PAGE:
In addition to navigating federal issues don’t forget that state and local laws and court rulings, on issues ranging from marriage laws to protections against discrimination based on gender identity to anti-bullying measures, remain important sources of rights. Lambda Legal will continue its advocacy in courthouses and statehouses to advance and expand these critical sources of protection.
If you are transgender and your identity documents don’t reflect who you are, it is a good idea to update your documents — including any state-issued IDs, passport and Social Security record — before the new administration takes office. We have a whole Know Your Rights section on this topic,
If you are a same-sex couple raising children, it’s important that both parents have secure legal ties to your children. If you have not done a second-parent adoption or a joint adoption, that may be an important step to take now if it’s possible in your state. A formal adoption judgment from a court can give important security -- even if both parents’ names are already on each child’s birth certificate -- because court judgments must be respected state-to-state and by the federal government. If you are not married, and if your state does not permit a formal adoption judgment for unmarried parents, we suggest you seek a parentage order in states where that is possible. Other suggestions include making sure that each child’s Social Security number record lists both parents as the child’s legal parents, and obtaining a passport for each child that lists both parents as the child’s legal parents.
Get your life planning documents in place. Create or update your medical power of attorney or health care proxy and living will. The hospital visitation policy put in place by the Obama administration is consistent with state laws and should remain in place under a Trump administration. No change in federal policy can undermine these documents. It is important to have these legally enforceable written documents stating your wishes about medical care and decision-making, and about who may visit you.
We’ve heard from so many people who want to know what they can do to help all of us get through these next four years together. Here are three things:
We are going to need all the resources we can muster to protect LGBT people and people living with HIV. We have offices located across the country and are ready to defend the progress we’ve made and find new ways to continue the process of positive change.
If you feel you are in crisis and need someone to talk to: Crisis Text Line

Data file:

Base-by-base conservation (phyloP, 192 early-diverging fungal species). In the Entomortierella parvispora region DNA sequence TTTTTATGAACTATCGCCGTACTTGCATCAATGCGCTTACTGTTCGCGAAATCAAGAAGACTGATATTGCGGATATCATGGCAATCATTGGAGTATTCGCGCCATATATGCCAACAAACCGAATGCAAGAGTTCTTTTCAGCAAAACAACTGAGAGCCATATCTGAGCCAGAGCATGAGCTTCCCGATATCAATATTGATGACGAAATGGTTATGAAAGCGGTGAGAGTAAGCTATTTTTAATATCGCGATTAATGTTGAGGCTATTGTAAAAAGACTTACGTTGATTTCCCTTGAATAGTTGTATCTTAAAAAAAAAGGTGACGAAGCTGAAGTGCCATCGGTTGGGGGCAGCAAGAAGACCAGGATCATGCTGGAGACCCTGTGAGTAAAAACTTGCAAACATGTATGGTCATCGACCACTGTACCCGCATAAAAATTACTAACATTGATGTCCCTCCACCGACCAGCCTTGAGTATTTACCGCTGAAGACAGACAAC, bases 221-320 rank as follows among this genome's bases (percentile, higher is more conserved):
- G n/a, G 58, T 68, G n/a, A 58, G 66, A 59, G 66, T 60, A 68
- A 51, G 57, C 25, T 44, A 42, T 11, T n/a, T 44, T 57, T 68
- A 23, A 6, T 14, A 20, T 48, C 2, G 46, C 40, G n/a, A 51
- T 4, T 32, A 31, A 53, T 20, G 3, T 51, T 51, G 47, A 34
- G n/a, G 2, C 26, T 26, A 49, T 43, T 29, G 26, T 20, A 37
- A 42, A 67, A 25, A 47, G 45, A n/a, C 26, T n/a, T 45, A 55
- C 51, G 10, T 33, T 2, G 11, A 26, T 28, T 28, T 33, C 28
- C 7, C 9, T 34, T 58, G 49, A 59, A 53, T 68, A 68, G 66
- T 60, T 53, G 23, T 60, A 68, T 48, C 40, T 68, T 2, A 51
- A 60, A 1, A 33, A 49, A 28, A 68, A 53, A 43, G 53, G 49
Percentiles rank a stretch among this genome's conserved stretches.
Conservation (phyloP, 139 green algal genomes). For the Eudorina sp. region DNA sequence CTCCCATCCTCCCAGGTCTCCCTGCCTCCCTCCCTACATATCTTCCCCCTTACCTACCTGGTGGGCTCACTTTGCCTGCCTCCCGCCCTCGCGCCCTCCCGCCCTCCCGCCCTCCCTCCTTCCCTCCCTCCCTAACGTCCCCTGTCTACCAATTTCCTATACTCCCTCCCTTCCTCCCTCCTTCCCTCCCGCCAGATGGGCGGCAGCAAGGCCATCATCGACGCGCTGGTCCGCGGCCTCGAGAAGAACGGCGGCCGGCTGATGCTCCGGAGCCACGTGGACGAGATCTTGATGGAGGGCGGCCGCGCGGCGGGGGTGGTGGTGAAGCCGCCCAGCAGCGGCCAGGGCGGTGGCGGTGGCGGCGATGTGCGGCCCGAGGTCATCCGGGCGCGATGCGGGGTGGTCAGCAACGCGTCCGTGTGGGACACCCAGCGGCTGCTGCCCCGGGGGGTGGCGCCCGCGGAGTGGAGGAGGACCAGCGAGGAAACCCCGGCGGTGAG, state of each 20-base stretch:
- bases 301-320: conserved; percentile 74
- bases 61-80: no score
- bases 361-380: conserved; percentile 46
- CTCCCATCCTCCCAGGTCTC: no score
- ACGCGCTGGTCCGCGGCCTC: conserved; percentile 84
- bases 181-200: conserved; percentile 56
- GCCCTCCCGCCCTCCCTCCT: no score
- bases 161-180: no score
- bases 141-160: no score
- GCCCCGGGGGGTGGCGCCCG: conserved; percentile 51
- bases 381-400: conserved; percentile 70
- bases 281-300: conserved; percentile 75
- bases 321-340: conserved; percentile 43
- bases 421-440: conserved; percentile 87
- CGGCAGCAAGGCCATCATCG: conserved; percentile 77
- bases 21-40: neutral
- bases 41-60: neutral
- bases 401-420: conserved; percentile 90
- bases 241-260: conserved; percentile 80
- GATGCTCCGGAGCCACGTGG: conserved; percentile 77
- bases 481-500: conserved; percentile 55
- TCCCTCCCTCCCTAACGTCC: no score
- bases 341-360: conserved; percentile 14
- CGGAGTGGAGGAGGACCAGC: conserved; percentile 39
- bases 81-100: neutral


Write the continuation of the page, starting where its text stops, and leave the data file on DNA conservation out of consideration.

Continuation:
Suicide hotline: 800-273-8255Trans crisis hotline: 877-565-8860LGBTQ+ youth (Trevor Project) hotline: 866-488-7386
Dedicated to advancing our knowledge of suicide and our ability to prevent it. AFSP’s activities include supporting research projects, providing information and education about suicide and depression, and supporting programs for suicide survivor treatment, research and education.
Exists to support the development of strong, sustainable LGBT community centers and to build a unified center movement.
The Gay, Lesbian and Straight Education Network strives to assure that each member of every school community is valued and respected regardless of sexual orientation or gender identity/expression.
Committed to improving the health and well-being of LGBT individuals and communities through public education, coalition building and advocacy that focus on research, policy, education and training.
Parents, Families & Friends of Lesbians & Gays is a national nonprofit organization with over 200,000 members and supporters and over 500 affiliates in the United States.
The Sexuality Information and Education Council of the United States was founded in 1964 to provide education and information about sexuality and sexual and reproductive health.
The purpose of Soulforce is freedom for LGBT people from religious and political oppression through the practice of relentless nonviolent resistance.
Provides prevention support, training and resources to assist organizations and individuals to develop suicide prevention programs, interventions and policies, and to advance the National Strategy for Suicide Prevention.
The leading national organization providing crisis intervention and suicide prevention services to LGBTQ youths.
The Rape, Abuse & Incest National Network is the nation's largest anti-sexual violence organization and also carries out programs to prevent sexual violence, help victims, and ensure that perpetrators are brought to justice.